American Airlines, the world's largest carrier, has removed the Boeing 737 Max from its schedule through early November, two months longer than previously planned.
Aviation regulators around the world grounded the planes in mid-March after two deadly crashes. Boeing developed a software fix for the planes after an anti-stall system on board was implicated in both crashes. However no decision was assumed yet to allow Boeing 737 MAX to flight. Boeing executives, FAA engineers and international aviation regulators have steadily expanded their safety analyses to cover a growing list of issues spanning everything from emergency recovery procedures to potentially suspect electronic components. American Airlines said the removal of the planes from its schedule through Nov. 2 would lead to approximately 115 canceled flights a day.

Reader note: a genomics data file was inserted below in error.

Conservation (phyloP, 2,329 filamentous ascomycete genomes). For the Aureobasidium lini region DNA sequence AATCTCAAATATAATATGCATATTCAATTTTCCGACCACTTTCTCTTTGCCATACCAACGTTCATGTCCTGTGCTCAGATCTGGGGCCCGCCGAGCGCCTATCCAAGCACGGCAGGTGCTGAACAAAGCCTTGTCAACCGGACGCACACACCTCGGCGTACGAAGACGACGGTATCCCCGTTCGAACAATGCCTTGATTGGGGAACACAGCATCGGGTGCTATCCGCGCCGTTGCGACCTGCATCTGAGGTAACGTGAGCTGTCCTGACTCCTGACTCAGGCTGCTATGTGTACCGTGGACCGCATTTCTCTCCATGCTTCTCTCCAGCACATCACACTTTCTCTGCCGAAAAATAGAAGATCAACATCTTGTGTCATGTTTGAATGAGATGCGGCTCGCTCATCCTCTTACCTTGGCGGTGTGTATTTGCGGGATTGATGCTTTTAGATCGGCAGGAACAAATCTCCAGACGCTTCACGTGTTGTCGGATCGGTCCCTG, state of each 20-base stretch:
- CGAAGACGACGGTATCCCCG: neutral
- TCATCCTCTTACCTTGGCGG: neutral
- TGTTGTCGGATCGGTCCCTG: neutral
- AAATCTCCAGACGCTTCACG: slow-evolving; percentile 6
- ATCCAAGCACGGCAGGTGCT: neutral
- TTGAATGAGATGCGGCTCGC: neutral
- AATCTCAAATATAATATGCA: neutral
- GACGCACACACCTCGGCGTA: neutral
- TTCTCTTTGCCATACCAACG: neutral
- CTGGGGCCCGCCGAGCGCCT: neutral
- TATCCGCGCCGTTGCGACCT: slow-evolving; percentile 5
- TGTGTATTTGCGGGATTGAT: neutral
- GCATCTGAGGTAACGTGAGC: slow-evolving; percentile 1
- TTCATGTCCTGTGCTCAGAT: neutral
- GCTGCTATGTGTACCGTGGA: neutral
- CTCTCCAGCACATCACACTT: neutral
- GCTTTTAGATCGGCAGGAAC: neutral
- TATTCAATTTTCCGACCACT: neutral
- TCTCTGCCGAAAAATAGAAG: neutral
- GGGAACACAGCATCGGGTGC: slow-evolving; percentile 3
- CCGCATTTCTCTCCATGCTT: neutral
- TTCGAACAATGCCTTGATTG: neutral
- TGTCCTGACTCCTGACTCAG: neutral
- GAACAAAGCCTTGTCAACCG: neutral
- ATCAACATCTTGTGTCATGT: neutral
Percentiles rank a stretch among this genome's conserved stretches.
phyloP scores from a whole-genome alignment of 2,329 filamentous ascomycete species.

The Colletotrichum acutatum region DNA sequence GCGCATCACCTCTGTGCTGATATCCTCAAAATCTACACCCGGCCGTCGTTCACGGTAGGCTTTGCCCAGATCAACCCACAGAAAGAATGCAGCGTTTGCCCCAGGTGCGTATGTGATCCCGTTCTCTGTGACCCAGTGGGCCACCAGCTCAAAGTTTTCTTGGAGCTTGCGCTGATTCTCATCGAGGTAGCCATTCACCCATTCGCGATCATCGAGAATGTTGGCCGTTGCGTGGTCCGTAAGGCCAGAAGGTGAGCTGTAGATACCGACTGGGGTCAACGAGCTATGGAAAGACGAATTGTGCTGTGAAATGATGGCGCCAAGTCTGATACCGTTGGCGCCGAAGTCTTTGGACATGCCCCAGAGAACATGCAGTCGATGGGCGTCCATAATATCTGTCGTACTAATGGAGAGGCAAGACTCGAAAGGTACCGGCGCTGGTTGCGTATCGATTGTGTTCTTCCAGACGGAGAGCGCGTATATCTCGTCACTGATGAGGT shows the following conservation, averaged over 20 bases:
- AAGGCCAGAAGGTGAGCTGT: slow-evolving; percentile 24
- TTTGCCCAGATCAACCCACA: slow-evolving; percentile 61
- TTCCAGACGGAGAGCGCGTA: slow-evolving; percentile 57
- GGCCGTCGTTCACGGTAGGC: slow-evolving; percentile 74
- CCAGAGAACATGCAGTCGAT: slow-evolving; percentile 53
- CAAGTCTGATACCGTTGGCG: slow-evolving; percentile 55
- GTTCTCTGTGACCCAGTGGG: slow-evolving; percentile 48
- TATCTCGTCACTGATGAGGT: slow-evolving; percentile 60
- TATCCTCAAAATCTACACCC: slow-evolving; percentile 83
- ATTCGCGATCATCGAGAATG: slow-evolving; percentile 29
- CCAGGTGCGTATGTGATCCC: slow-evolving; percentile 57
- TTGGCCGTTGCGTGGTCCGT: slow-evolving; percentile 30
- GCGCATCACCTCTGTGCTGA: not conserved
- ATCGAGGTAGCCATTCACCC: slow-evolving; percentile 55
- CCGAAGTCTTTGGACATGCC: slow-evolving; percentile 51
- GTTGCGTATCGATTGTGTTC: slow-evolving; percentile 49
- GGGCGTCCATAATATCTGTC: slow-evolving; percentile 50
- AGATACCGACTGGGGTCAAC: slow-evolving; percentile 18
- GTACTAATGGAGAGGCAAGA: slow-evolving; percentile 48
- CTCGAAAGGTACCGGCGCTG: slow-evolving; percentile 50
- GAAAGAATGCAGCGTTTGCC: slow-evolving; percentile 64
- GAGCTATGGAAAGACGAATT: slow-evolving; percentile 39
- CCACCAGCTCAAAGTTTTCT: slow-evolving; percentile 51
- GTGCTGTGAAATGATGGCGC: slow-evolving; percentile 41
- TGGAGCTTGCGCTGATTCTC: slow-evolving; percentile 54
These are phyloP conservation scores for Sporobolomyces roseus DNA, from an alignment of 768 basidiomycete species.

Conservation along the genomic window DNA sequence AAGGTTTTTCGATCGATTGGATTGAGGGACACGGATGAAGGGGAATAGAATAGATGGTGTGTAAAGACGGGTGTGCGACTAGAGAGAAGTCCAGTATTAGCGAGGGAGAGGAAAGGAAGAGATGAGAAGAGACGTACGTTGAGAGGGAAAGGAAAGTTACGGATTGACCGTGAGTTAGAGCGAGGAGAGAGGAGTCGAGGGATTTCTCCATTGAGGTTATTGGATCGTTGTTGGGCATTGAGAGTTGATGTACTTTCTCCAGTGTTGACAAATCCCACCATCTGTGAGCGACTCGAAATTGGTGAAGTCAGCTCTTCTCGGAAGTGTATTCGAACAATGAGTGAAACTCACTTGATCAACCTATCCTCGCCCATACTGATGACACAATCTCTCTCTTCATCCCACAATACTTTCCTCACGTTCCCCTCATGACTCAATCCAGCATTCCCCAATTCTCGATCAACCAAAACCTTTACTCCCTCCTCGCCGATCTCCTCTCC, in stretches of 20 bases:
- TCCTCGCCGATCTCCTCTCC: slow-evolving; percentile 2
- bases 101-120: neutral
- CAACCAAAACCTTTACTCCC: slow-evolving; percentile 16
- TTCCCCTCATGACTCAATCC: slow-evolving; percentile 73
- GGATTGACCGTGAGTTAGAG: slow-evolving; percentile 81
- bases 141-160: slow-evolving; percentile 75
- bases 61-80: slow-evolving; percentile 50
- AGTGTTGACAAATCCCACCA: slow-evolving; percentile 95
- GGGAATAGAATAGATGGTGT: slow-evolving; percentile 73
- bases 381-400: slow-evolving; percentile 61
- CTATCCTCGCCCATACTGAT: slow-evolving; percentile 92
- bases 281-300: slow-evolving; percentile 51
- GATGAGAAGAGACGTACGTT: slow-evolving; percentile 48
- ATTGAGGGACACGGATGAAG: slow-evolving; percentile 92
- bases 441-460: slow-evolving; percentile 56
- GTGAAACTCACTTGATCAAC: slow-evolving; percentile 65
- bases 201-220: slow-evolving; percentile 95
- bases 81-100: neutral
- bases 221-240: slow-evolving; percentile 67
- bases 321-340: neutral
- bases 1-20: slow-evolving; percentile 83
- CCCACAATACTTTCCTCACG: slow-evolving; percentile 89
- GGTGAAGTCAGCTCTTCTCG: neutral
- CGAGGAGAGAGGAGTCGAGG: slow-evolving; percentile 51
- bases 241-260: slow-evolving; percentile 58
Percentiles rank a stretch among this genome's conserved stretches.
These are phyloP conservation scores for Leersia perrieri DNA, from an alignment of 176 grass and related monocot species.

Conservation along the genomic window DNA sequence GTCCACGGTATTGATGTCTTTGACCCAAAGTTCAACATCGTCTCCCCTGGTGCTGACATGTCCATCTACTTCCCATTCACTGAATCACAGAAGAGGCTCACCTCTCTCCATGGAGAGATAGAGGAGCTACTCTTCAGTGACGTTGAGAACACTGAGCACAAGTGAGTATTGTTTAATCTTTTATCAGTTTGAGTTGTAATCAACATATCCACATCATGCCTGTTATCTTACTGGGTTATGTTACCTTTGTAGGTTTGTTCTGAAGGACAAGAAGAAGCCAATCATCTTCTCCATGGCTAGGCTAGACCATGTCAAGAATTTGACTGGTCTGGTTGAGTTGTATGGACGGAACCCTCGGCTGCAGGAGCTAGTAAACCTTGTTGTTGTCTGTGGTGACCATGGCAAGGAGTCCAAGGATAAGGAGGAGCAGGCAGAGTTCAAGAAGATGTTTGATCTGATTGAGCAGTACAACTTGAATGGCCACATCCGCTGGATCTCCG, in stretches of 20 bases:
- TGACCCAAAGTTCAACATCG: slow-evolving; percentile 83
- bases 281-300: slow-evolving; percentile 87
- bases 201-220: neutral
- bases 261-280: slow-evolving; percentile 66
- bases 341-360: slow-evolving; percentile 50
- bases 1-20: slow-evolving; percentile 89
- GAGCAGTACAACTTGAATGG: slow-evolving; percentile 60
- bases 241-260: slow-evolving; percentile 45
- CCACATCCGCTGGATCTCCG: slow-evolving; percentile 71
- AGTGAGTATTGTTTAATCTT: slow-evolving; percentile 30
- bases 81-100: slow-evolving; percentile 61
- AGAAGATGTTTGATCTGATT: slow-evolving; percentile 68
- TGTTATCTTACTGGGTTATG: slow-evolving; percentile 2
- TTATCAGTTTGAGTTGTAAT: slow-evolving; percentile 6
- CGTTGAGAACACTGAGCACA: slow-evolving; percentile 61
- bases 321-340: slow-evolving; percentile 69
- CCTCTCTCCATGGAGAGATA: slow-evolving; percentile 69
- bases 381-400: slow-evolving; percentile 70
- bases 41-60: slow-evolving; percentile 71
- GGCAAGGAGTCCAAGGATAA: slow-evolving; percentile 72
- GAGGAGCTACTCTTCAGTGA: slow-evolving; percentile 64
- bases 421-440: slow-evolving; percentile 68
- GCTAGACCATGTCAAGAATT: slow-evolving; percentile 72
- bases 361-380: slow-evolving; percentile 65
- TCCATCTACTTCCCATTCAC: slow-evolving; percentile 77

Even when Boeing gets clearance to fly the plane again, American will need about 30 to 45 days to provide its more than 4,000 Boeing 737 pilots with the additional required training. In fact, 737 MAX planes are unlikely to be ready to carry passengers again until 2020 Travelers holding tickets for flights on American or United this fall should check their tickets for possible cancellations or changes. People whose flights are affected will be rebooked or can request a refund if their flight is canceled. Airline executives say that most travelers do not book their travel this far in advance, so the number of passengers affected is not significant.